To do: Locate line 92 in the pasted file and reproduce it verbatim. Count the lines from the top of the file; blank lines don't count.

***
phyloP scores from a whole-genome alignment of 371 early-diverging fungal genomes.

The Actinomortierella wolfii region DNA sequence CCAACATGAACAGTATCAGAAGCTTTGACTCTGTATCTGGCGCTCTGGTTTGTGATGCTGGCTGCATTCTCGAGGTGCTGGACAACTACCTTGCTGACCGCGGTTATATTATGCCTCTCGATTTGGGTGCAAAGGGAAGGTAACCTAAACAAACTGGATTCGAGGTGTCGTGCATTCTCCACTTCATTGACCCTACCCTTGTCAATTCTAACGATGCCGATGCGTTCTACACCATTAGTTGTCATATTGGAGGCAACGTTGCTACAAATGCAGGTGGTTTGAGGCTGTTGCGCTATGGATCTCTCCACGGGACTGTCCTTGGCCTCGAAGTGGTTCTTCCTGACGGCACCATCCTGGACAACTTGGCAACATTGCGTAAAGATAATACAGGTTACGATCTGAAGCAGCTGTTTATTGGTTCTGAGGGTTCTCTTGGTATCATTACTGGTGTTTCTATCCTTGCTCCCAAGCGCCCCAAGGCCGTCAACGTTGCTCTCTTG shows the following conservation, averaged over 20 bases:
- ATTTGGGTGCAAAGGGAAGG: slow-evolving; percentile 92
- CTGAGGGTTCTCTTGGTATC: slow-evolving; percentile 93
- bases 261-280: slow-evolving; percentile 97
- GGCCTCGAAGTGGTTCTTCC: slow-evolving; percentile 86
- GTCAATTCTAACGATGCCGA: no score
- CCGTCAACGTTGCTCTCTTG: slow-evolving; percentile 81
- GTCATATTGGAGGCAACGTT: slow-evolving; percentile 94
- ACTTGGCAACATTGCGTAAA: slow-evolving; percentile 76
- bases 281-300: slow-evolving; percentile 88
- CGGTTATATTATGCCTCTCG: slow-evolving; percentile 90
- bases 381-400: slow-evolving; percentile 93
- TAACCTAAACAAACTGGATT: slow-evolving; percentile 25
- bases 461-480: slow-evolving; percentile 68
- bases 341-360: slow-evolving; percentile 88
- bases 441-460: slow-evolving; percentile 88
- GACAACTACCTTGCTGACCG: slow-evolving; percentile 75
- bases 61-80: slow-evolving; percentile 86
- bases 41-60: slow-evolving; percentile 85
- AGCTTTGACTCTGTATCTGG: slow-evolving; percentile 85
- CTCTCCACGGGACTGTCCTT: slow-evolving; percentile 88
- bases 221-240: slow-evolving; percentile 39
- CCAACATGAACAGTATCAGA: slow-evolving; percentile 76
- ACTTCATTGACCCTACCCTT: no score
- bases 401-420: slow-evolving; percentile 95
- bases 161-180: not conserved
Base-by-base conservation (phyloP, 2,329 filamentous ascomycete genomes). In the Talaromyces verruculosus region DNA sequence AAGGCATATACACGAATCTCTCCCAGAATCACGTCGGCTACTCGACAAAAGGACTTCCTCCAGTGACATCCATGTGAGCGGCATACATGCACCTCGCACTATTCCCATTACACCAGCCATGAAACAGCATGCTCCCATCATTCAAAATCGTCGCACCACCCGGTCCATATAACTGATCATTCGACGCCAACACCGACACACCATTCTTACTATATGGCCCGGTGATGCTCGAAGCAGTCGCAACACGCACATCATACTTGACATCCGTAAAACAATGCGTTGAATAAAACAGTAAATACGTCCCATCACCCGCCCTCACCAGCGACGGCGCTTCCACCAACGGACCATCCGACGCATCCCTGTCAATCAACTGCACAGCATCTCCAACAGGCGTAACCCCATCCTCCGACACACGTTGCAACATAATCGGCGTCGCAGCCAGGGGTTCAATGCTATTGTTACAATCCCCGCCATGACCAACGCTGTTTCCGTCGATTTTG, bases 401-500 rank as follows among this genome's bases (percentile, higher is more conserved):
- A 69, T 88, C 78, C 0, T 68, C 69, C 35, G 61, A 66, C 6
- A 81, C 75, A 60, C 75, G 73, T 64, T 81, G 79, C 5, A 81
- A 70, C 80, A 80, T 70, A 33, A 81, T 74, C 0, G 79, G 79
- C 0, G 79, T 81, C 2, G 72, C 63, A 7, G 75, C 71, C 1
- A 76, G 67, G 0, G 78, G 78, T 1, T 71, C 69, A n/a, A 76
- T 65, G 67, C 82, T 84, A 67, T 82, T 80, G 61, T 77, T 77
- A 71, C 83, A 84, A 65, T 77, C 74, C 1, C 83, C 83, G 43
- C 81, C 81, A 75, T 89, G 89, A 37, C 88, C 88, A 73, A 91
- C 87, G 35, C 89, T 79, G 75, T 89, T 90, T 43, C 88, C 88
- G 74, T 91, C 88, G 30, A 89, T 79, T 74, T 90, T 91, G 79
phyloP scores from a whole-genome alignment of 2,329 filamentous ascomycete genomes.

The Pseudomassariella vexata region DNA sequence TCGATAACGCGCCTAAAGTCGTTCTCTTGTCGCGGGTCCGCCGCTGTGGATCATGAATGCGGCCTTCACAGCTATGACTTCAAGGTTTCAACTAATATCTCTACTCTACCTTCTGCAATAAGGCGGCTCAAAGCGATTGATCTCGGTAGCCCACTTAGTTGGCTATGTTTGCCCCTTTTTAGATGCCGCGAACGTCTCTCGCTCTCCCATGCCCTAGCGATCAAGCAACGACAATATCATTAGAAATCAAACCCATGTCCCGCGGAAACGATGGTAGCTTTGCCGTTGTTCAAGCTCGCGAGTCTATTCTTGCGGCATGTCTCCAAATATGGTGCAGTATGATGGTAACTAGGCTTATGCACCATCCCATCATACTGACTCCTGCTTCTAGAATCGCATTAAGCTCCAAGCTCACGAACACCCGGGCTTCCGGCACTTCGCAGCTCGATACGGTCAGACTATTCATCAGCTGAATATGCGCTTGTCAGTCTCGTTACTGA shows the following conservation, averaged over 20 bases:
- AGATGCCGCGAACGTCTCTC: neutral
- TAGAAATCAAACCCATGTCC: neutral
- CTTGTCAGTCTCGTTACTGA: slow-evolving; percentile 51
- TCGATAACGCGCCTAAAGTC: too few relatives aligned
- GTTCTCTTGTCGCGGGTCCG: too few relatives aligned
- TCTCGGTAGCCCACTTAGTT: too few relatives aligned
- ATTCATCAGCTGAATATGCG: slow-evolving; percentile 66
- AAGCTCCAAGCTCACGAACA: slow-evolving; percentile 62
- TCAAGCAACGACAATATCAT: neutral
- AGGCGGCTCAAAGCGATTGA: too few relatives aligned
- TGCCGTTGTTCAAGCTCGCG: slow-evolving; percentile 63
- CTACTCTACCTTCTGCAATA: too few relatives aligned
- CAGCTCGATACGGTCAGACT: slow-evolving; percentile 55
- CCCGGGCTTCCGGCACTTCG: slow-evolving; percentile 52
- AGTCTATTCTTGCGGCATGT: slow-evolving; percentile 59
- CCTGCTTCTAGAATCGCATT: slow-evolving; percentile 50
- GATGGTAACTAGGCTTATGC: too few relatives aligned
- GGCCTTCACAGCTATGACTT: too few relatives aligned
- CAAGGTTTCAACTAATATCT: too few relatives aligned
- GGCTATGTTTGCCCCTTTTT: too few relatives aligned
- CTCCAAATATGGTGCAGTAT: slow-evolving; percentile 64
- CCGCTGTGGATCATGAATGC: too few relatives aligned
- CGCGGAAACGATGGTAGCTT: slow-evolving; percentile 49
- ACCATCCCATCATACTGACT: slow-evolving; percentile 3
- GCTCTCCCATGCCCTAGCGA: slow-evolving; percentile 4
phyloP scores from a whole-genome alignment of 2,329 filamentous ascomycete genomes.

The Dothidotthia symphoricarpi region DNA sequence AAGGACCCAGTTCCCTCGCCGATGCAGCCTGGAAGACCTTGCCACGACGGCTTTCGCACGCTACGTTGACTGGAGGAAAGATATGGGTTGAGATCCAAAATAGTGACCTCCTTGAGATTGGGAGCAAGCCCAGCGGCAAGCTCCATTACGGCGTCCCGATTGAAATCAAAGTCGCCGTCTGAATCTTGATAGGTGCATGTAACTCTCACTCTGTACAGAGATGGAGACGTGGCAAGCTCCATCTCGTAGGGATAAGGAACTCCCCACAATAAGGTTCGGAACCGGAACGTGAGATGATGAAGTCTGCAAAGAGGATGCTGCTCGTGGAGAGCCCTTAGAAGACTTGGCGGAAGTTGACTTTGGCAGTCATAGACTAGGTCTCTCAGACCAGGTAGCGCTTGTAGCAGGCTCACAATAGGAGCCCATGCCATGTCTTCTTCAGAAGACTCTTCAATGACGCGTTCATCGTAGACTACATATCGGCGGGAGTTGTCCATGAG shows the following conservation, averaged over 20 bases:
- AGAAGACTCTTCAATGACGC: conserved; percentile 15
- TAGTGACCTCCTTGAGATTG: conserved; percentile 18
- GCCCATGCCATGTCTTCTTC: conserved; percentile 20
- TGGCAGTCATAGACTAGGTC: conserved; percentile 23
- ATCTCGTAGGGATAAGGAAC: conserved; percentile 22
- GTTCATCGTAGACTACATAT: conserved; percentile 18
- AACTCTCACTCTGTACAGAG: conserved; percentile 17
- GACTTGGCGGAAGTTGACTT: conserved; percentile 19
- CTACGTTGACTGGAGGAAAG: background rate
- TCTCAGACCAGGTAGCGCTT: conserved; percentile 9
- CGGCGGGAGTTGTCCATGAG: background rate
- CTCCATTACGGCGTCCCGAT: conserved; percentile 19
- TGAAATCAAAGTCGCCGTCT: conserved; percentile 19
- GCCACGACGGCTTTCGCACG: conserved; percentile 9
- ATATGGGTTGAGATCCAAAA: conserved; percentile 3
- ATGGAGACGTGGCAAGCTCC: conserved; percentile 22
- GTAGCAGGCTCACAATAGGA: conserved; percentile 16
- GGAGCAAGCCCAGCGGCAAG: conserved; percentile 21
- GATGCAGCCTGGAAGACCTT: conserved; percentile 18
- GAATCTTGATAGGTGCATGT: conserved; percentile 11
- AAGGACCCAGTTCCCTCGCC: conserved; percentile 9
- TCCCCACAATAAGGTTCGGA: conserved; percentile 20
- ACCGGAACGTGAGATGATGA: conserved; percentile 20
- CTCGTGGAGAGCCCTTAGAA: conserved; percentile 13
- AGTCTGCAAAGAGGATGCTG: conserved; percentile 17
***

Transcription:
- AGTCTGCAAAGAGGATGCTG: conserved; percentile 17